Blind Sun, by Elisa Strinna

Fidelidade Arte (former Chiado 8) has always been a diversified curatorial project, focused on less known artists and with a conceptual approach. This was how Bruno Marchand’s curatorship was, inviting artists such as Armanda Duarte, João Penalva and Ricardo Jacinto, among others. And Delfim Sardo, the curator of Culturgest (who is also a curator of this exhibition that brings the two institutions together), maintains the same artist-inclusive approach, whose work challenges the current frameworks.

In Blind Sun, Elisa Strinna (Padua, 1982) shows several important efforts of her work: the relationship between the human being and the digital technology he creates, between the real and the virtual, the natural and the artificial, and the interaction with the landscape and nature.

After an artistic residency in the Netherlands in 201, at the Jan Van Eyck Academy, Elisa is conducting a research about the path of fibre cables that cross the ocean floor, travelling through Europe to North Africa and then on to Asia and Oceania. These cables allow us to carry our digital information, virtually connecting the entire world. These thin silicon cables are coated with latex and cannot be seen by us. But underwater life makes them part of their surrounding environment, as they do with every piece of debris, as if maritime life invaded the invader, appropriating these constructed and synthetic materials.

Strinna replicates, with her ceramic pieces placed on the gallery’s walls or floor, a kind of maritime archaeology. At the same time, she takes us to a primordial creation, with its primitive multicellular forms, among them the sea sponges, and how they drink original water to develop themselves from the symbiosis with the surrounding environment. But these ceramic sculptures have organic and artificial matter, with their cables that come out of the wall in our direction, as if they were arthritic fingers. These ceramic pieces are delicate and organic, but also artificial and raw. And if ceramics make them similar to an archaeological find, some details refer to a process of putrefaction, typical of living beings.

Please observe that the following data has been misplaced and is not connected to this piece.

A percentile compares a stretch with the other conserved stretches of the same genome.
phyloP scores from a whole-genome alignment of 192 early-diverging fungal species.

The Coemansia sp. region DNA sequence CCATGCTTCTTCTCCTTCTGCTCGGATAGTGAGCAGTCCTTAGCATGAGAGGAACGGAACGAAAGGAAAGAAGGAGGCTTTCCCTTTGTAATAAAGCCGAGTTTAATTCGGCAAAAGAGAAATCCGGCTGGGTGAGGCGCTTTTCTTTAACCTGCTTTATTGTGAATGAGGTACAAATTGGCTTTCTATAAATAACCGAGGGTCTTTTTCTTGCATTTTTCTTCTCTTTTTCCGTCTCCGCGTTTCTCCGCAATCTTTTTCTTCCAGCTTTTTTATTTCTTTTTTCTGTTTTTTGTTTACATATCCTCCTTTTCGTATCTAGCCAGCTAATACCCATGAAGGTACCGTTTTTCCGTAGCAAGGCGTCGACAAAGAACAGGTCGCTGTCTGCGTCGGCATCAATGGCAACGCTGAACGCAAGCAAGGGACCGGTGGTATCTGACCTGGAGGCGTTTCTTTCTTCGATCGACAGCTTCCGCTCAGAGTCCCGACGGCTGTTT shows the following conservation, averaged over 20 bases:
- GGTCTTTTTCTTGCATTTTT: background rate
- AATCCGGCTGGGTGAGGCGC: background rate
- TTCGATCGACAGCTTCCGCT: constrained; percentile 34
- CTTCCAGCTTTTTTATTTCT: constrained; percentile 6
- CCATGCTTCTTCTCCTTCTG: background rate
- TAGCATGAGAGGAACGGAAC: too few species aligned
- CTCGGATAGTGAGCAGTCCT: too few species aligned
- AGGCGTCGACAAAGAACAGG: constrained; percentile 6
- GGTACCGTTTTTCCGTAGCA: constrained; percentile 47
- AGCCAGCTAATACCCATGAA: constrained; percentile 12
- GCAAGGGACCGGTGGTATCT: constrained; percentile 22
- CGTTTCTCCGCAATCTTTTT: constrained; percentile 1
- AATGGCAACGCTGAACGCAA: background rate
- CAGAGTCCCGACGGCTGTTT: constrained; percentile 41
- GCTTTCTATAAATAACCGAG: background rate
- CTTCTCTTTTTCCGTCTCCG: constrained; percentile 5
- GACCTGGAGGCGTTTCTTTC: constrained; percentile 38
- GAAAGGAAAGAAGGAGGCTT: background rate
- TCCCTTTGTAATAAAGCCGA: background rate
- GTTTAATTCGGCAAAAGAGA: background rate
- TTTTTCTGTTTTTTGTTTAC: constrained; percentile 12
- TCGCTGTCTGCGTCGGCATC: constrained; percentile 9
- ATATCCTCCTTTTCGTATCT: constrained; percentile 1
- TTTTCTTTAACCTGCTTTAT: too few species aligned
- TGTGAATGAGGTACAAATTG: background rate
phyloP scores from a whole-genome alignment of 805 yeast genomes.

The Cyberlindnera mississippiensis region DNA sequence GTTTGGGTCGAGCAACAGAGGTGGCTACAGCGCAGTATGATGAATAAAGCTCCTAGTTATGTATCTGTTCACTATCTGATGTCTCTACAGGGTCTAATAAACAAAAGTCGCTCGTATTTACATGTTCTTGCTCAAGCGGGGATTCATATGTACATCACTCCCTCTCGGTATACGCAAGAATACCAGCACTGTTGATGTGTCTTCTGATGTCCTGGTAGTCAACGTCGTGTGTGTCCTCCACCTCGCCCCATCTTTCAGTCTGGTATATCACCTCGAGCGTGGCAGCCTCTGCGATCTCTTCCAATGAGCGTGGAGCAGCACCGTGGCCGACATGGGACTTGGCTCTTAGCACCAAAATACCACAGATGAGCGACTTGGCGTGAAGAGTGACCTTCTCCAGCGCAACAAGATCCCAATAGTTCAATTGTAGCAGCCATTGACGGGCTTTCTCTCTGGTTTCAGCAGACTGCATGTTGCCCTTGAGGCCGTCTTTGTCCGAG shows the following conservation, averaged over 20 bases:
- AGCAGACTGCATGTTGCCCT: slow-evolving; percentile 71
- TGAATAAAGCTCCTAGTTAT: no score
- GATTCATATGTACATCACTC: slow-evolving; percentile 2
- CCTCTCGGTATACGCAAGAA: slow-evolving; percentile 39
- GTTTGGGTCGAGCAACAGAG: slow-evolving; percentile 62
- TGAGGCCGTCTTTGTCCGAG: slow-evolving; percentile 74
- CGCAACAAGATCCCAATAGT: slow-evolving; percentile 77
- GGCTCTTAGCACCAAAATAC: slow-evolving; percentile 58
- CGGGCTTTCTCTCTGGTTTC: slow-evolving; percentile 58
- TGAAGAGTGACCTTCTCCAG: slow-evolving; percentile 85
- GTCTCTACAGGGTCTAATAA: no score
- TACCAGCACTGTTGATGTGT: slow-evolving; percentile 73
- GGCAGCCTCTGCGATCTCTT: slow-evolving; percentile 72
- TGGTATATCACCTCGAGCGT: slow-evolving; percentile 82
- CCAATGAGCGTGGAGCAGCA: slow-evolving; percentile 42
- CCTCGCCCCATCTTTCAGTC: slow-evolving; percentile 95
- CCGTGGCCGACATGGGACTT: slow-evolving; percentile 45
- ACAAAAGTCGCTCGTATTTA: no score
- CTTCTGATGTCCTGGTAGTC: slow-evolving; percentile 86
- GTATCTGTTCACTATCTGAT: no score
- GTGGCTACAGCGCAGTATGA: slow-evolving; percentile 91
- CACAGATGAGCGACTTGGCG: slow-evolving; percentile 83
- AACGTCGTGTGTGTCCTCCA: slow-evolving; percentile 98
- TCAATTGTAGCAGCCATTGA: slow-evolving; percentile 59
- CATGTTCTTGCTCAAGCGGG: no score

In addition to her work in ceramics, Strinna also produces musical sculptures and composes soundscapes for her sculptures. An example of this is Blind Sun (2019), a sound installation created for Fidelidade Arte, in collaboration with the musician Roberto Francesco Dani and the soprano Beatriz Ventura. This composition nurtures anxiety and contributes to the existence of this primordial place of creation, transmitted by the other sculptures. The vocal choirs are melodic and epic, intersected by electronic sounds that take us to the bottom of the sea or to the limits of the galaxy, in a disturbing sound that increases the restlessness created by the pieces on display.

If, in the various works presented, Strinna explores the subject of circulation through the cables and their relationship with the surrounding environment, in the video Unproductive Glory (2019) the artist annihilates this circulation with the noisy and widespread destruction of the electric communication cables of a factory (through the construction of replicas of these same cables). If, with her ceramic sculptures, Strinna takes us to a primitive place of creation of the world, Unproductive Glory shows us the error. The absence or loss of communication.

This is Elisa Strinna’s first exhibition in Portugal. It is part of a series of exhibitions (three per year) of the project Chain Reaction, where the artists, in tandem with the curator, choose the next artist. Elisa Strinna was proposed by Jimmie Durham, which was suggested by Ângela Ferreira. She began this annual cycle, invited by Delfim Sardo. The exhibition will now go to Culturgest Porto. At the end of each year, a book is published about the three exhibitions of that same period.

With a career in film production spanning more than 10 years, Bárbara Valentina has worked as production executive, producing and developing several documentary and fiction films for several production companies including David & Golias, Terratreme and Leopardo Films. She is now working as Head of Development and Production Manager at David & Golias as well as a postproduction coordinator at Walla Collective. She is also teacher at ETIC in the Film and Television Course of HND - Higher National Diploma. She started writing articles for different magazines in 2002. She wrote for Media XXI magazine and in 2003 she began her collaboration with Umbigo magazine. Besides Umbigo she wrote for Time Out Lisboa and is still writing as art critic for ArteCapital. In 2010 she completed a postgraduation in Art History.

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